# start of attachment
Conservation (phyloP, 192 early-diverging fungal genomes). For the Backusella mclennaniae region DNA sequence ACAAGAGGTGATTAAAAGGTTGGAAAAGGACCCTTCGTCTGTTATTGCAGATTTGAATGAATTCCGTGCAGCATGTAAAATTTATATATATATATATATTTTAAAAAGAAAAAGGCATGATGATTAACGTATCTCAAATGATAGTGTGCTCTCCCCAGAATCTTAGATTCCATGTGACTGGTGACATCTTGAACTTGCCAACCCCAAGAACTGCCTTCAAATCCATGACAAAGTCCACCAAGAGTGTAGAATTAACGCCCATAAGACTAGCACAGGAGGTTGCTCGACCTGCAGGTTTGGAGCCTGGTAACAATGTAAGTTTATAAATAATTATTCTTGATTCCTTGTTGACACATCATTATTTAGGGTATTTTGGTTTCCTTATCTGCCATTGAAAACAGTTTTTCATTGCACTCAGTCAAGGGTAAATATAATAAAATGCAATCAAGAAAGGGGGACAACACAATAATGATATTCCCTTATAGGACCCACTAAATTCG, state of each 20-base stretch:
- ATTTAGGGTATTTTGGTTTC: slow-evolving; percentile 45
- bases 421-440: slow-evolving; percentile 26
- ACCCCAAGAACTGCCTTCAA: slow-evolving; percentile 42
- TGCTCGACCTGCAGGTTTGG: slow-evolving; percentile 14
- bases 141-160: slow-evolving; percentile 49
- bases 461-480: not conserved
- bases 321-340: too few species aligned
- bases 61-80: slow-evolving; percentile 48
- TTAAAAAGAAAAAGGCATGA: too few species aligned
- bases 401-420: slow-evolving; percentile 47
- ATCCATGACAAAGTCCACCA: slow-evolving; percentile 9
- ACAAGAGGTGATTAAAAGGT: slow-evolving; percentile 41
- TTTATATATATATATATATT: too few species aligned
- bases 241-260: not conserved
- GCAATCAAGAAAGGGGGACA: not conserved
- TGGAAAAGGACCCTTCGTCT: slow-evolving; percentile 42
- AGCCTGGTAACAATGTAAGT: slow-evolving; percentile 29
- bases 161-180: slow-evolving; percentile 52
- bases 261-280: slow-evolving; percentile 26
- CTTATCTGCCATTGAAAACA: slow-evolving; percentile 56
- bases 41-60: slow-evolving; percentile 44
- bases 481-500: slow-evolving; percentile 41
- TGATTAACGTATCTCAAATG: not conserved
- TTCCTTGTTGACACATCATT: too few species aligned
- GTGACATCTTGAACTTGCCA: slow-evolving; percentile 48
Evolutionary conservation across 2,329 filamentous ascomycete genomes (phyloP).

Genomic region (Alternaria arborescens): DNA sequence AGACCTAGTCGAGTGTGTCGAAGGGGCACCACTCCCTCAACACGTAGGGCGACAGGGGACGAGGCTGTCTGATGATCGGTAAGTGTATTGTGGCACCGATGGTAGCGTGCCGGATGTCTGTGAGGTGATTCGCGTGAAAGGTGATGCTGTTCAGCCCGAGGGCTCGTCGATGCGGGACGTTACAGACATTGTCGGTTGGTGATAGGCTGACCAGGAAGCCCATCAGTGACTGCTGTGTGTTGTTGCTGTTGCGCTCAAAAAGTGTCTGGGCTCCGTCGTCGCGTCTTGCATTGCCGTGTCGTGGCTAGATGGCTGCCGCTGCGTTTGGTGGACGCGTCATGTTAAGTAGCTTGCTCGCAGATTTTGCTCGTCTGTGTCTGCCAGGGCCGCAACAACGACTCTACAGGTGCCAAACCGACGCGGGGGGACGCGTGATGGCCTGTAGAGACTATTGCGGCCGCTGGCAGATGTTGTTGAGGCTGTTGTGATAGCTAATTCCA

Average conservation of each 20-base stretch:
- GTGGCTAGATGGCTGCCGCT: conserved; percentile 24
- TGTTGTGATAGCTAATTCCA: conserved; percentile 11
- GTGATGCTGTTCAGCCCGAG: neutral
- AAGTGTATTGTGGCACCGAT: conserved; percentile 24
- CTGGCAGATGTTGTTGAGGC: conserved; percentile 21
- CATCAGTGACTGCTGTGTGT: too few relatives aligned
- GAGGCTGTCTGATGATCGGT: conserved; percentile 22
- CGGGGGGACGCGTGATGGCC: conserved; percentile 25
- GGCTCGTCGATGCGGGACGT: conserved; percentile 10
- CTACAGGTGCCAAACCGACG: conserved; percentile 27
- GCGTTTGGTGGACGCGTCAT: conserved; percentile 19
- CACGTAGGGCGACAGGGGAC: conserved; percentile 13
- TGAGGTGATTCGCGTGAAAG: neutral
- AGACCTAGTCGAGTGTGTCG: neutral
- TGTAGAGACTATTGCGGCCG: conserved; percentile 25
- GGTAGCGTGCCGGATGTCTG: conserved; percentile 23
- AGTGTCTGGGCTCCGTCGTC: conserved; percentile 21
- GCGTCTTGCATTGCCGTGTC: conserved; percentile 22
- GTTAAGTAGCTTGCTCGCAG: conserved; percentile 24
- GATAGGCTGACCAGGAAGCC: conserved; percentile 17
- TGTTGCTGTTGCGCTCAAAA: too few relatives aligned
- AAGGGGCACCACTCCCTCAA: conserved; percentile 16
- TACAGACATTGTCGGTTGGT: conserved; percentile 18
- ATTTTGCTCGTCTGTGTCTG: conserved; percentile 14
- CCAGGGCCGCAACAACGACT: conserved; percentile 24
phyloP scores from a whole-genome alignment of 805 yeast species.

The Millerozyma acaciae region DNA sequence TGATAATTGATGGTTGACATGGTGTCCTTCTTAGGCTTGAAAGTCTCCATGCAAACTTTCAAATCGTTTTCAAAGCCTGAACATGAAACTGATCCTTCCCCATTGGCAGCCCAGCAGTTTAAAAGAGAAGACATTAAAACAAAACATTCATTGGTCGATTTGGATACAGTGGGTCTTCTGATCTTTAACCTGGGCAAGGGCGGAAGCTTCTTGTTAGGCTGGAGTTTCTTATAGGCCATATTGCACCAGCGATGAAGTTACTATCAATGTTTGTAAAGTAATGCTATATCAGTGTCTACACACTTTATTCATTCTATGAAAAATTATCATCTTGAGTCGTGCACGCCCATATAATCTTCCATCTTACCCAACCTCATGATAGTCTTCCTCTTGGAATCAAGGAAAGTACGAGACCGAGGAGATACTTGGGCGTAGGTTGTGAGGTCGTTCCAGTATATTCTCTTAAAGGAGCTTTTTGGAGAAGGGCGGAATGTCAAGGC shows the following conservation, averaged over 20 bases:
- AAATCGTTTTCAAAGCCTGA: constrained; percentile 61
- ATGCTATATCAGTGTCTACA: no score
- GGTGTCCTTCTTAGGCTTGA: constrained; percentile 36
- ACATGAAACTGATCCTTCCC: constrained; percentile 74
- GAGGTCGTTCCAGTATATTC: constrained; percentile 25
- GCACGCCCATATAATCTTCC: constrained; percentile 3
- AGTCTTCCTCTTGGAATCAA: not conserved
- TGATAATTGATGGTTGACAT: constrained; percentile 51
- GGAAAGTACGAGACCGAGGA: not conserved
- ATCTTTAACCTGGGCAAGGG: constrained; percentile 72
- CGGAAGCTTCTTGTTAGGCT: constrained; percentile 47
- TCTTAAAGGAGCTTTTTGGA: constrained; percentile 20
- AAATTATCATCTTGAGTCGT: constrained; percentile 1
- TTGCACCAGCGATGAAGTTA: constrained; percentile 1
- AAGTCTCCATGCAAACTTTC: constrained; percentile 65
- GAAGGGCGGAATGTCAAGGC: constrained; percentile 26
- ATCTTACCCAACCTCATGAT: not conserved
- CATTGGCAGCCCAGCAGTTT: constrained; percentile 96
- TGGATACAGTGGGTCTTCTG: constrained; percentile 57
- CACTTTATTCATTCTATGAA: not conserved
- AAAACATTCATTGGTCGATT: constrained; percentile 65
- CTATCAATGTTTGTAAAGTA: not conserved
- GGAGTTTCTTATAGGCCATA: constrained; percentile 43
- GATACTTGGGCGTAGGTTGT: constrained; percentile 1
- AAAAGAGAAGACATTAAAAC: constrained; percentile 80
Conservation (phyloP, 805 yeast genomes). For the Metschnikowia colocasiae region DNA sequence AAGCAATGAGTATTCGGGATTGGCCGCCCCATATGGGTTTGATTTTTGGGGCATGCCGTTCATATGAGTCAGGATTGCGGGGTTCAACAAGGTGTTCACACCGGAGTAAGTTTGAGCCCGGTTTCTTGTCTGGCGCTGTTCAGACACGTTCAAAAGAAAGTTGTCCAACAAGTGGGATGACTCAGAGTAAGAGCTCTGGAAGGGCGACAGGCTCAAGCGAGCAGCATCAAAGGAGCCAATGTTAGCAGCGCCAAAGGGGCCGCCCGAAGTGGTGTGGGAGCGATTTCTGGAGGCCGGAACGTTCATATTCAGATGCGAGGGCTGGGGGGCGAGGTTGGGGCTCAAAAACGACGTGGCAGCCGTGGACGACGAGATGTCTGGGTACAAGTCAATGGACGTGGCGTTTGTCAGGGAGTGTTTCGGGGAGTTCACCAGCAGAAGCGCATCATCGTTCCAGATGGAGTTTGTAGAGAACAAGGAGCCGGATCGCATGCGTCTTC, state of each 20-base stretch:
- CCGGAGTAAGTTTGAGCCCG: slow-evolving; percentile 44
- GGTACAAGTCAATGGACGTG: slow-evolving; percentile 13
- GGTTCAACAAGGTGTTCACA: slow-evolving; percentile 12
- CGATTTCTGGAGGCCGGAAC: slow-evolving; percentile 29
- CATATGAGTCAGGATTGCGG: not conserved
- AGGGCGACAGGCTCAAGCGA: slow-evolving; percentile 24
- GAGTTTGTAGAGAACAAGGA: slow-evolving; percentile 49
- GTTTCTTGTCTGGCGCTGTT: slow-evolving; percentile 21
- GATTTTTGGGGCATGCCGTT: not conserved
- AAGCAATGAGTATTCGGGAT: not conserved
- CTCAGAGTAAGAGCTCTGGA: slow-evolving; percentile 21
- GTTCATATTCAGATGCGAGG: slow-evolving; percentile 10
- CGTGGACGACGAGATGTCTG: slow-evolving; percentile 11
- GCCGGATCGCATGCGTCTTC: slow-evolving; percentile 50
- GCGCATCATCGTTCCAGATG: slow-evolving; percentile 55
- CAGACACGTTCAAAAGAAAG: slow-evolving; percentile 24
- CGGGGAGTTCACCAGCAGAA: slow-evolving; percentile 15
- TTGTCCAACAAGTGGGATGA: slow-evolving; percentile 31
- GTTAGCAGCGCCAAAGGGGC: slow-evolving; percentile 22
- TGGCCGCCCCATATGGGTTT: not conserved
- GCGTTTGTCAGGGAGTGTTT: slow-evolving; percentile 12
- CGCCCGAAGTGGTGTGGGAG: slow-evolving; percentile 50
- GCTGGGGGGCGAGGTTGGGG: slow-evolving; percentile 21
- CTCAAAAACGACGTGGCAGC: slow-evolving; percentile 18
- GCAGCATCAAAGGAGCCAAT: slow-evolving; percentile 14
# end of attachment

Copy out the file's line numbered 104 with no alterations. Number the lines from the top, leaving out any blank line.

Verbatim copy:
- CGCCCGAAGTGGTGTGGGAG: slow-evolving; percentile 50